Question of the Week – Number One: December 31, 2020

Annual ryegrass is short-time visitor to a vegetable garden, sometimes planted as winter “cover crop.”
Johnsongrass is robust perennial invader of many Texas gardens, inviting itself in and staying for years.

“I have ryegrass in my vegetable garden right now, and I’ve had Johnsongrass in it in the summer. Can I use pre-emergent granules to control them?”

Note: This question was called to one of my radio programs last weekend and it also was sent to my Q&A newspaper column recently without a photo. I’m asked it quite frequently. I’ve had to pull whatever photos I could find to support it. Johnsongrass is the more serious of the two weeds.

The answer is “No.” Most of your vegetable crops will be planted from seed. What would keep weed seeds from germinating would also prevent your vegetable seeds from sprouting. Therefore, you don’t want to use pre-emergent herbicides in your vegetable garden.

Continued Below

Second, the ryegrass is already growing actively, so it’s way too late to use a pre-emergent product on it. They must be applied prior to germination (“emergence” of the weed seedlings). If you were dealing with a lawn area, you would want to treat around September 1.

You will see me writing here about applying pre-emergent granules in March and again in June. Those applications will be to prevent warm-season annual weeds crabgrass and grassburs.

Third, Johnsongrass is a perennial weed. Pre-emergent weedkillers do nothing to help with perennial weeds. They come back from extensive root systems and not from seeds.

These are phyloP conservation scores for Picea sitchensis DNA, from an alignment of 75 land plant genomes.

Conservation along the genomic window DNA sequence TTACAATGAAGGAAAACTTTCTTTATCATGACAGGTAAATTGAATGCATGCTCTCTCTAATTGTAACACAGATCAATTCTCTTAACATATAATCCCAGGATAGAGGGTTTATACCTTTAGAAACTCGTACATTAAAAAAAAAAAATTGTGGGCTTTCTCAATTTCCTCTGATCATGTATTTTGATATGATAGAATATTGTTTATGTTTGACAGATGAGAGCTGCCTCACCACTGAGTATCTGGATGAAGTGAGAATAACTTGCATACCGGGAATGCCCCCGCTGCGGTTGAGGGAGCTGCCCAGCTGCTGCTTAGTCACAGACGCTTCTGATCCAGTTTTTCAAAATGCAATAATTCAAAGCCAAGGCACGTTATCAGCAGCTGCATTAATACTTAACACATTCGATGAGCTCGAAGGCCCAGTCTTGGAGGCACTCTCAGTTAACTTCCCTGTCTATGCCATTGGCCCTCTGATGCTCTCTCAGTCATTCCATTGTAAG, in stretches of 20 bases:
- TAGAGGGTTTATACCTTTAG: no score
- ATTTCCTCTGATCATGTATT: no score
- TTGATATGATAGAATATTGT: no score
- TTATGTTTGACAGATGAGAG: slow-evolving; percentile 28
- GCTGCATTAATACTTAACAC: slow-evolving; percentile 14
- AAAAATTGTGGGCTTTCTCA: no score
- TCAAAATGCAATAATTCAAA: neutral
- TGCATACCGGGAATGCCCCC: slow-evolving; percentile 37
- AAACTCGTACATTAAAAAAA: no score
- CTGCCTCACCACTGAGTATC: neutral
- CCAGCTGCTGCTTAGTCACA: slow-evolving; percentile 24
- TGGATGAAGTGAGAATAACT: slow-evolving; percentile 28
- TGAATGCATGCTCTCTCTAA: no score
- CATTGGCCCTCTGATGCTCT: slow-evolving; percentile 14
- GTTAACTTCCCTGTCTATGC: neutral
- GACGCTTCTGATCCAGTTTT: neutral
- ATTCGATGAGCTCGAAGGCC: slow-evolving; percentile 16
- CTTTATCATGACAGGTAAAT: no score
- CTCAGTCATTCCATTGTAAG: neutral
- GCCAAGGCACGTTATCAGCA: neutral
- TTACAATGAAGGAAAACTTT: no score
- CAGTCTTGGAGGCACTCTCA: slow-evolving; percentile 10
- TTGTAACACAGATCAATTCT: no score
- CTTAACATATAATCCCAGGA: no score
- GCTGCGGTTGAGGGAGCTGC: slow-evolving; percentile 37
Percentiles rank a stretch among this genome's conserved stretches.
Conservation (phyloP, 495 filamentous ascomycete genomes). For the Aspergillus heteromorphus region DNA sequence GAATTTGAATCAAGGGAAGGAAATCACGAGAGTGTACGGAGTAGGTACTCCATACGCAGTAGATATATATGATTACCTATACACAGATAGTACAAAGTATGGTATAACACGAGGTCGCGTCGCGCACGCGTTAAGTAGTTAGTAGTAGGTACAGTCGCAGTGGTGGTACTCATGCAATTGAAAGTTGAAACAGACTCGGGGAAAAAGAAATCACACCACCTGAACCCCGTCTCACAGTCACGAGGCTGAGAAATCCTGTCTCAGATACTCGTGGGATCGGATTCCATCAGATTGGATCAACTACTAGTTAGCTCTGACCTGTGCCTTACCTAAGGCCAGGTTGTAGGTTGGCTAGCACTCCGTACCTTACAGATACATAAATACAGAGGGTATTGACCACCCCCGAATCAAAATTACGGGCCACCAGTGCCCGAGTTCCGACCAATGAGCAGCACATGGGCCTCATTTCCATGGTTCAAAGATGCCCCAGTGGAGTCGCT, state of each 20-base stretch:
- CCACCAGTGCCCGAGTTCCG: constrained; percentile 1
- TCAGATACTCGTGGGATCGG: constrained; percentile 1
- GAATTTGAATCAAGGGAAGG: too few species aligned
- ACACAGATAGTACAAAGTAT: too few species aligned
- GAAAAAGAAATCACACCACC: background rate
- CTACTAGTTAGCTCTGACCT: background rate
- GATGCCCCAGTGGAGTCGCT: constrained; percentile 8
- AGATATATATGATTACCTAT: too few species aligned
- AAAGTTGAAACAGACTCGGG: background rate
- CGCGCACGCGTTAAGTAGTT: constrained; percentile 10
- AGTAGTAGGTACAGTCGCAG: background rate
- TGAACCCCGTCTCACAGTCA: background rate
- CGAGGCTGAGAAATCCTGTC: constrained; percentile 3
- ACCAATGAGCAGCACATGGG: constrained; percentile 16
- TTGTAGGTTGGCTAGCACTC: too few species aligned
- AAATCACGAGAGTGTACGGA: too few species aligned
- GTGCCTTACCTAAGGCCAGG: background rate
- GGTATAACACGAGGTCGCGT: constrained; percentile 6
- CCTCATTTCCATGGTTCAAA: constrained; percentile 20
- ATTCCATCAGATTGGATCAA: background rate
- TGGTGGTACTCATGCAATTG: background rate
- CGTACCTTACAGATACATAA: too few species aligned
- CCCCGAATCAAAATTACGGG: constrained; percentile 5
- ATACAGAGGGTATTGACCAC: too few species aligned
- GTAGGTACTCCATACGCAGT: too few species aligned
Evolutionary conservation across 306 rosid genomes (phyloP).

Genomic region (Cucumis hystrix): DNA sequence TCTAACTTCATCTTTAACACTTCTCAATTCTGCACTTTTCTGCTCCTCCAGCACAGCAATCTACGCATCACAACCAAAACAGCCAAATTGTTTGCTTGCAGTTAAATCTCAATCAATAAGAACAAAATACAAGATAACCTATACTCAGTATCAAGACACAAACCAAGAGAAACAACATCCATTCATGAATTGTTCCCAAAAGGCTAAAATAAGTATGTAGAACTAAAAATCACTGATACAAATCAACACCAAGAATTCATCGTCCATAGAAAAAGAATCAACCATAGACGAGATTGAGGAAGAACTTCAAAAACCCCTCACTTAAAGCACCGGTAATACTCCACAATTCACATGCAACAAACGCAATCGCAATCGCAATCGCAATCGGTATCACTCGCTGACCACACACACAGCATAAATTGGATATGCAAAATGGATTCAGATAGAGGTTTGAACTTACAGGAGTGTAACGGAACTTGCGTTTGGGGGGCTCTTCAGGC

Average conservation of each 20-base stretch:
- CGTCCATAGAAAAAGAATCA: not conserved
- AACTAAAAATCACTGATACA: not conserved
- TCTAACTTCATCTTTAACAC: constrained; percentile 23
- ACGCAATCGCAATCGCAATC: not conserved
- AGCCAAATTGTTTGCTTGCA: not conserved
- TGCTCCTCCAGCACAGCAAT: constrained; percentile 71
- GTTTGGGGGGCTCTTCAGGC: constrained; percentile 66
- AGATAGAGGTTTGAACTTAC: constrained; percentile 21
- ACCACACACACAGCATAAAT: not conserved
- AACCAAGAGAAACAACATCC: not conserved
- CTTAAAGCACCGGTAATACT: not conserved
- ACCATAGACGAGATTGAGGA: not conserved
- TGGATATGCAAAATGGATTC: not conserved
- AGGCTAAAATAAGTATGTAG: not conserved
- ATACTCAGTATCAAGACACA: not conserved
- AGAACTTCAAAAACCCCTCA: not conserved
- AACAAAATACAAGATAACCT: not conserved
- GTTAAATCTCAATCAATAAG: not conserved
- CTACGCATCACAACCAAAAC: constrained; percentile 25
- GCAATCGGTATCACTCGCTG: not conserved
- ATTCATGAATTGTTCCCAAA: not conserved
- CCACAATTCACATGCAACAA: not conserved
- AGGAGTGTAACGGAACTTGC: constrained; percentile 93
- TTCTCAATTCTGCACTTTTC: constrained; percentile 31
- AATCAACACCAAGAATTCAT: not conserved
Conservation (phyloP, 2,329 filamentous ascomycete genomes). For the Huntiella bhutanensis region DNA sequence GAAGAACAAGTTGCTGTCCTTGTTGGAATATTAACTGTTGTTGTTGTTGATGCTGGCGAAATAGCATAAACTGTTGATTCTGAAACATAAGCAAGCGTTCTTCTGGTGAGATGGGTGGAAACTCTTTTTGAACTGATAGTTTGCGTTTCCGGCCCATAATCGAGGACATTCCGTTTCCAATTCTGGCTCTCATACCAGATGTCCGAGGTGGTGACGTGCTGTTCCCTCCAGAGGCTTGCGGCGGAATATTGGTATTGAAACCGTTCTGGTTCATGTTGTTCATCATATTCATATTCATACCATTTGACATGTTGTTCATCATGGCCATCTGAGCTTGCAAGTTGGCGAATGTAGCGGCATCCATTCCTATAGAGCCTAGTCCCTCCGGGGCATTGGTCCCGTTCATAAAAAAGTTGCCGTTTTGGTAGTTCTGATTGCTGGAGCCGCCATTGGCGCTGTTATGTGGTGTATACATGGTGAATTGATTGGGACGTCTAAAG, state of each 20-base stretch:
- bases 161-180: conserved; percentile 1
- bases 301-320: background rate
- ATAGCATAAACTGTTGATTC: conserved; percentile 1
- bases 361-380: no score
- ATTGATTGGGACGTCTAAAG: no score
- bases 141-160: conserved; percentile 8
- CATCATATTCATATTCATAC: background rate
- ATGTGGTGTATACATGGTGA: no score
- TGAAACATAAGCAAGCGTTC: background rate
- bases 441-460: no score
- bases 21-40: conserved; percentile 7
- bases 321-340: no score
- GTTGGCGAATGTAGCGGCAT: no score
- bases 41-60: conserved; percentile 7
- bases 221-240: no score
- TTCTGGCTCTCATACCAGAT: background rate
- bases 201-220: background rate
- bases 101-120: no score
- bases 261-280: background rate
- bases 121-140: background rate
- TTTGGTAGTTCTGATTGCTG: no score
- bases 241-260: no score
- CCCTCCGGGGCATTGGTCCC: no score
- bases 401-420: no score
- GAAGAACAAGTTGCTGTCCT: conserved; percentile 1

Control the existing ryegrass by rototilling with a rear-tine rototiller. Rake out the root systems. Rototill again a week later and repeat the raking. It will soon be gone. Do this before the grass flowers and sets seeds.

While you are tilling and raking you’ll be able to make major inroads on the Johnsongrass roots as well. Rake them out, re-till and rake again.

This is about the size you want Johnsongrass to be if you’re going to apply glyphosate-only herbicide to it in summer. By then your garden will probably be empty.

Once your garden has run its course by mid-summer, spot treat any remaining Johnsongrass plants with a glyphosate-only spray. Allow the grass to grow to 15 inches in height so that it will have considerable amount of leaf surface to absorb the glyphosate spray. By using a glyphosate-only product you will not be contaminating the soil.

Posted by Neil Sperry
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